Profile: Who is Maybach?

Profile: Who is Maybach?

Maybach 62 S

As sub-brands of manufacturers go, you’ll be hard-pressed to find one more luxurious in nature than Maybach.

With a long and storied history, the Maybach name is very much associated with Mercedes-Benz, thanks not least to its 60-plus years of ownership of the once family-owned business.

How did Maybach get started?

Maybach’s story began way back in 1909, with Wilhelm Maybach – a co-founder of Daimler (DMG) – and his son Karl creating a new company, Luftfahrzeug-Motorenbau GmbH, which focused on building aircraft engines.

By 1912, the business had expanded into other engine types, which included building powerplants for the likes of Zeppelins and rail cars. By World War I, the Maybach MB. IVa could be found in numerous aircraft and airships.

With the war over, 1919 saw Maybach experiment with car design, showing off its first attempt at the Berlin motor show in 1921.

For nearly 20 years, Maybach produced a number of luxury vehicles, including the Maybach SW line. However, when World War II came around, Maybach switched back to engine manufacturing.

This time, Maybach supplied the Nazi war machine with engine units for the famed Panzer and Tiger tanks – the Maybach engine plant was even targeted by the British and US air forces in the bombing of the town of Friedrichshafen.

Following the end of the war, Maybach was able to repair some of the damage done, but automotive production never restarted.

Who owns Maybach?

In 1960, after 15 years of not manufacturing automobiles, Maybach was bought by Daimler-Benz – the company that would eventually become the Mercedes-Benz Group as it is today.

Mercedes 300SE W108 1966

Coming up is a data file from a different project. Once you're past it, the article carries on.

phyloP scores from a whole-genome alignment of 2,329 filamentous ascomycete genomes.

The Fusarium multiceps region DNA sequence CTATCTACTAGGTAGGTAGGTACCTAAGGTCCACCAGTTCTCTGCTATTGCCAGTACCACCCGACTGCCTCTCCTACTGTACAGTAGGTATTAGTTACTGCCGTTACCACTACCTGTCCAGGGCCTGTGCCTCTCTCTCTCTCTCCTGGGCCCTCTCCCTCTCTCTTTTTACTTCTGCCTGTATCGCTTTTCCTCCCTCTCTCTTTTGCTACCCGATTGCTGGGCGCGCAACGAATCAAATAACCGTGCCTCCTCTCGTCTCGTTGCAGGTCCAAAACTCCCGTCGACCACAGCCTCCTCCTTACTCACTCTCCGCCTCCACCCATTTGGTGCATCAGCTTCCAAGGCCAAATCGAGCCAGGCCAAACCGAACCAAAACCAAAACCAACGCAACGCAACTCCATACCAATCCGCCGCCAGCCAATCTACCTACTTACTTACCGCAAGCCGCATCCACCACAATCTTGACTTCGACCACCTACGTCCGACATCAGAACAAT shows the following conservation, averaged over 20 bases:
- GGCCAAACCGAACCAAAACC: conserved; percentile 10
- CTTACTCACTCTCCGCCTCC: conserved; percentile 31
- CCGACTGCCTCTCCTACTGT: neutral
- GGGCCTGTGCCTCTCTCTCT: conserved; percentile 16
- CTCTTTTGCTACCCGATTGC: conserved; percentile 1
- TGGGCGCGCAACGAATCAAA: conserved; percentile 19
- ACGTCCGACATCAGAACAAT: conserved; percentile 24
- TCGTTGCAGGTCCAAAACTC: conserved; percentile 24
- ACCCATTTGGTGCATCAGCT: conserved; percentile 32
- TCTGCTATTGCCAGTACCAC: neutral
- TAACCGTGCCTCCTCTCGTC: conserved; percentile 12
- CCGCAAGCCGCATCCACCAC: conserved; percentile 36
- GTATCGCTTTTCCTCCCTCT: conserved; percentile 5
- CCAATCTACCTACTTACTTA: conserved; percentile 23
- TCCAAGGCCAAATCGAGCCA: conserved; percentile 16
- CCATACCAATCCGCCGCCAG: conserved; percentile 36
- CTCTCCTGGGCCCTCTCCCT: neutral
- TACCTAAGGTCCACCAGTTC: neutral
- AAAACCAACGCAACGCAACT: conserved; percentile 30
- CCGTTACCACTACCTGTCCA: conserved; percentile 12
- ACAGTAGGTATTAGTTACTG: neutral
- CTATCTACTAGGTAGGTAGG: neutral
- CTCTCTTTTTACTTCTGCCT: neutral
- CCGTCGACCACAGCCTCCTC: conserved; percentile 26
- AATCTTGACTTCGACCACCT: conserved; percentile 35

Initially, Daimler-Benz had Maybach producing special editions of its W108 and W116 model ranges. The cars were effectively hand built, but ultimately carried the Mercedes badge, with not much exposure for the Maybach name at this point.

Beyond this, not much happened with the Maybach name until its revival in the late 1990s.

Maybach as a standalone brand

A luxury concept car was unveiled at the 1997 Tokyo motor show, with the Maybach 57 and Maybach 62 models subsequently introduced to launch Maybach as a fully-fledged standalone brand. Both these cars were based on Mercedes’ W140 S-Class platform. 

The 57 and 62 monikers reflect the respective length of the cars in decimeters – the former was expected to be driven by its owner, while the longer, limo-esque 62 was designed with a chauffeur in mind.

Maybach 62 S interior

Powering the two models was the M285 5.5-litre twin-turbo V12 that was developed specifically for the Maybach duo, serving up 518bhp. In 2005, the 57 S was introduced, which offered a larger 6.0-litre unit that put out 612bhp – a 62 S followed in 2006 with the same engine.

Maybach as a standalone company found itself threatened in 2011, with Daimler eventually announcing that Maybach would cease to operate as a brand in 2013 due to poor sales and its inability to keep up with the likes of Rolls-Royce and Bentley.


However, all was not lost for Maybach, which was revived once more, this time in 2014 to act as a sub-brand of Mercedes, with the official labelling of Mercedes-Maybach.

The existing S-Class was used as a springboard for this new partnership, with the Mercedes-Maybach S600 launching in 2015.

Mercedes-Maybach GLS 600

Today, Mercedes-Maybach has branched out from the S-Class platform, moving onto the likes of the GLS SUV and the EQS EV, while the G-Wagon was utilised for a brief period.

The Maybach logo

Since its inception, the Maybach logo has stayed fairly consistent, with only the introduction of an uppercase inscription of the company’s name differing from the general look of the branding.

The two ‘M’s on the primary logo stand for Maybach-Motorenbau, the name the company took after World War I when it began to produce automobiles.

Maybach logo